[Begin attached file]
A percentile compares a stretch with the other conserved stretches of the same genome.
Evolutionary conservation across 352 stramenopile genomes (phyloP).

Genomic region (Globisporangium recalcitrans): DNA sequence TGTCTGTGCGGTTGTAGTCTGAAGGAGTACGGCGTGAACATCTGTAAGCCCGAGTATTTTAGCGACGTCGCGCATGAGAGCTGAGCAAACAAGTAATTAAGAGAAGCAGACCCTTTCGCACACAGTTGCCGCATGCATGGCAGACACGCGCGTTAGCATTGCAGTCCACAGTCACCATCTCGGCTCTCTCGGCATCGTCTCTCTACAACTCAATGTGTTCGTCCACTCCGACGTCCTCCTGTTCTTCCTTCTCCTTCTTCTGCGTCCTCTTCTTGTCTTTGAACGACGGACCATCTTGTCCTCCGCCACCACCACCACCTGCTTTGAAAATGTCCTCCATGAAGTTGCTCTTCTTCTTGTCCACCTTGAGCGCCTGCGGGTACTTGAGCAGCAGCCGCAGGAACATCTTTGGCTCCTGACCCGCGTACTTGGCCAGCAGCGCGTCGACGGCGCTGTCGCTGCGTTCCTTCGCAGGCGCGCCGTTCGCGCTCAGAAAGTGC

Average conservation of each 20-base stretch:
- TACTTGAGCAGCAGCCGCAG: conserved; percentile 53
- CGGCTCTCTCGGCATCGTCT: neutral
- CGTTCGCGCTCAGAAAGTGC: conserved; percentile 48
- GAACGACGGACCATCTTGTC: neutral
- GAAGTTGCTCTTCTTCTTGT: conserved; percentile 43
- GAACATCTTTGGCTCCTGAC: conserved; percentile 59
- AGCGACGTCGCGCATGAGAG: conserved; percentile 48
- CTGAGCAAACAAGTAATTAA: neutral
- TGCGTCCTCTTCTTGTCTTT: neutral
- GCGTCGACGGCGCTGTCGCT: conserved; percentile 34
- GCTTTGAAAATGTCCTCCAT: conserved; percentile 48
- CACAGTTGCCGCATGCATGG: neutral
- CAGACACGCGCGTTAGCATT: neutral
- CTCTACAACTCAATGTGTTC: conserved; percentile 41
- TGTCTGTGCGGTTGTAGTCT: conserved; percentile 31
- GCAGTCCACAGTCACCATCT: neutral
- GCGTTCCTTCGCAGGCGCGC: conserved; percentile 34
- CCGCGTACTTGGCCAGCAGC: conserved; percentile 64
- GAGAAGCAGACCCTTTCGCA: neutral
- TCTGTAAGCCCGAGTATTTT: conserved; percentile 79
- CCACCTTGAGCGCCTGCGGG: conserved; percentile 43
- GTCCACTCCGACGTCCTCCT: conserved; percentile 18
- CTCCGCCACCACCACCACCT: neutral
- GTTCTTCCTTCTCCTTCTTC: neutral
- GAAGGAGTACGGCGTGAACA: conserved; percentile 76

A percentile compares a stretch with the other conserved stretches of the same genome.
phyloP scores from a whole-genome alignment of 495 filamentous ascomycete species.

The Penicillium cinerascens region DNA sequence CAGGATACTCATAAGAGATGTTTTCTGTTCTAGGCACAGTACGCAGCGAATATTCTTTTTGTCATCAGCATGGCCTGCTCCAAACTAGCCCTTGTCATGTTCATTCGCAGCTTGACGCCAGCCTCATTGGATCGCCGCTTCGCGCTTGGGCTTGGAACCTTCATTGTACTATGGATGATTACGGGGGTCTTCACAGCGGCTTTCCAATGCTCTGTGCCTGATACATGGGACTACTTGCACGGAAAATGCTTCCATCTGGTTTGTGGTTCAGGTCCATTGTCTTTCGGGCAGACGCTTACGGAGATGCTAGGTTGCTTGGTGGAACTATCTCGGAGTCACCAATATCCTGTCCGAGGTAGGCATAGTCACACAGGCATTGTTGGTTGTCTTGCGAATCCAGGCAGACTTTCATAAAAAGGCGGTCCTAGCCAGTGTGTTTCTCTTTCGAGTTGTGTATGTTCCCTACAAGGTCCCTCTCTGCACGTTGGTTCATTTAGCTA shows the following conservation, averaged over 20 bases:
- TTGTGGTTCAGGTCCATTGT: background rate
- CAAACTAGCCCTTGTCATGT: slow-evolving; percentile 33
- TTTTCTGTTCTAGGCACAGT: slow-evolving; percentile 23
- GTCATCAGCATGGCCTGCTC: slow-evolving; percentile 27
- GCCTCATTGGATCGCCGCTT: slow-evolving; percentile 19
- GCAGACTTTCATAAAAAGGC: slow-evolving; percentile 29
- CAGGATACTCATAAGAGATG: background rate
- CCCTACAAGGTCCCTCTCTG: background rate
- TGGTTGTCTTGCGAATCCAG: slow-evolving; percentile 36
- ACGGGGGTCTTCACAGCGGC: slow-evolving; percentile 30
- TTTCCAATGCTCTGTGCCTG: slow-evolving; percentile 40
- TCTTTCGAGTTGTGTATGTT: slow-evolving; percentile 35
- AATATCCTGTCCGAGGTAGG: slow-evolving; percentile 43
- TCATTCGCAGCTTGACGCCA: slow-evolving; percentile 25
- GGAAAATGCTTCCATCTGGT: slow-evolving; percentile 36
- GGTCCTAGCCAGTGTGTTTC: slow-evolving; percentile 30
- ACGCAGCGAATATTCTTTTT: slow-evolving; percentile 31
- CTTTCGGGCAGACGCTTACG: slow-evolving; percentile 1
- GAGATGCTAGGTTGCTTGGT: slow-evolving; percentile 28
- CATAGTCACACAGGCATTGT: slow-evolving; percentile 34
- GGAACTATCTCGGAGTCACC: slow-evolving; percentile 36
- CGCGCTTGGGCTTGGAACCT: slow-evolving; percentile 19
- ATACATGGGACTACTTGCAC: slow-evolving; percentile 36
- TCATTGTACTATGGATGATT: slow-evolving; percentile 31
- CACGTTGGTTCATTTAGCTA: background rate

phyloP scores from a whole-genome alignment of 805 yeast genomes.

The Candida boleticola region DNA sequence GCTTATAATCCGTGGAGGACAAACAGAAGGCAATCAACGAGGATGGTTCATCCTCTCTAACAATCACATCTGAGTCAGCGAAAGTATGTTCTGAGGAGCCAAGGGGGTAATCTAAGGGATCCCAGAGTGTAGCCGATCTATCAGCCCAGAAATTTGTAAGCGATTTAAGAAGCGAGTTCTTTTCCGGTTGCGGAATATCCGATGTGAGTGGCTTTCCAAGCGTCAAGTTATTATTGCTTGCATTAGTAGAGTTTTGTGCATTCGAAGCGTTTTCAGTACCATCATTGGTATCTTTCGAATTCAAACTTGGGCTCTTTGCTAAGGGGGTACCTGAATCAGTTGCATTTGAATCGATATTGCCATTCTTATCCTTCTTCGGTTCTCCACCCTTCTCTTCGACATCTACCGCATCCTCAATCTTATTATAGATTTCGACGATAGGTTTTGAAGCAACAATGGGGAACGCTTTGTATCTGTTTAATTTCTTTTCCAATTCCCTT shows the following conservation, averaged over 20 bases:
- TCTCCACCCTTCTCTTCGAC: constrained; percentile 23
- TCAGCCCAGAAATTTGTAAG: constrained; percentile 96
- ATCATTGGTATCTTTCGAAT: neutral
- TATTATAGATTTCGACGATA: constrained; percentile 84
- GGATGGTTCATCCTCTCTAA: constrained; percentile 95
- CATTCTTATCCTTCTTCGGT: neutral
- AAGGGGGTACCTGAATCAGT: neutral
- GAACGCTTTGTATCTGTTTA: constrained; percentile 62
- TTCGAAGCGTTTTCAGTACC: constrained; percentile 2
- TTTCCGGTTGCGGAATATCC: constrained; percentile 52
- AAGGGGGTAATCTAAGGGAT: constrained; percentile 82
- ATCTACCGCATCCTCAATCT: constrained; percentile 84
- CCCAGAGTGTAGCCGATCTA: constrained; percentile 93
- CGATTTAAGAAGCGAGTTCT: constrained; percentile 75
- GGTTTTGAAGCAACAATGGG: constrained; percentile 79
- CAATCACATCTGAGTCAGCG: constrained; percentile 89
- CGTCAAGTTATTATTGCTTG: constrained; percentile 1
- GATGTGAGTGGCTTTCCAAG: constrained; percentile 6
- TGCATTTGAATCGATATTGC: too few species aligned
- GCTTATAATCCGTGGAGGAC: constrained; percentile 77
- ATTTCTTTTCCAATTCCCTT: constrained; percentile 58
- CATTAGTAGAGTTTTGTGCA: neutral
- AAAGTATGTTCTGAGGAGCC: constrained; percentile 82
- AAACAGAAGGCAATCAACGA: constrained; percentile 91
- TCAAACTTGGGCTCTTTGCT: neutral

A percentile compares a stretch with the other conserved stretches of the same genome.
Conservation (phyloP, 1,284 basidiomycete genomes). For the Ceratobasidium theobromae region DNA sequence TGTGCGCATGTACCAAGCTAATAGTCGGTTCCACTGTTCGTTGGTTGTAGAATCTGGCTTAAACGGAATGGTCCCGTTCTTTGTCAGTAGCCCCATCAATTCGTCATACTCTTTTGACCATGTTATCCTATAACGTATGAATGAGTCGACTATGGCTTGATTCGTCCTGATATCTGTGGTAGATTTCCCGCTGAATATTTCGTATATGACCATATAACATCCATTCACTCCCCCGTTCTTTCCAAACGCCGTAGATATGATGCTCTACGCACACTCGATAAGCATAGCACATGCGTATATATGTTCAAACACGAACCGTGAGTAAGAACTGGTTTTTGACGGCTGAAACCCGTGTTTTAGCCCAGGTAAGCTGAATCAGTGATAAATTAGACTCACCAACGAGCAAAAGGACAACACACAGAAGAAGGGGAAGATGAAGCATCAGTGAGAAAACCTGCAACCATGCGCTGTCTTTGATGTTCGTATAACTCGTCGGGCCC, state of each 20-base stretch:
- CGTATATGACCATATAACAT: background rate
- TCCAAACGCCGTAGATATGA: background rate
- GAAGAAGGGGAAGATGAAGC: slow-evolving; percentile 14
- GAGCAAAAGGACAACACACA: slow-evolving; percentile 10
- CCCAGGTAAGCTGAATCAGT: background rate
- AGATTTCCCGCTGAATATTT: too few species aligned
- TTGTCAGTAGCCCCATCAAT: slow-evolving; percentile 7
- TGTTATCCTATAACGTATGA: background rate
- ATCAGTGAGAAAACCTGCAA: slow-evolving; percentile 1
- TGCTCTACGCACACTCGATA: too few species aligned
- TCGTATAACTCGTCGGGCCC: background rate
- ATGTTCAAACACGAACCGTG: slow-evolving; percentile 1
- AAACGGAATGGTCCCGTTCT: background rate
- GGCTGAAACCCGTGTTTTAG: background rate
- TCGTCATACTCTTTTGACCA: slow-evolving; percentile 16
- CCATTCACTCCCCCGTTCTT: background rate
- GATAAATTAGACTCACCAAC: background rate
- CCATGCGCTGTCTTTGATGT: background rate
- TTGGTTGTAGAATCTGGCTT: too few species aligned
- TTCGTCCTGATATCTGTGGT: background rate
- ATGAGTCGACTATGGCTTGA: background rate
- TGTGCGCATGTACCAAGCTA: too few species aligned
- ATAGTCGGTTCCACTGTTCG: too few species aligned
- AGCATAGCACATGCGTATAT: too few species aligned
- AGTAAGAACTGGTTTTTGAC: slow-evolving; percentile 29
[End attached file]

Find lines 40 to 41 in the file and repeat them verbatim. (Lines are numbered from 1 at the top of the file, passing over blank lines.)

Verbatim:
- CCCTACAAGGTCCCTCTCTG: background rate
- TGGTTGTCTTGCGAATCCAG: slow-evolving; percentile 36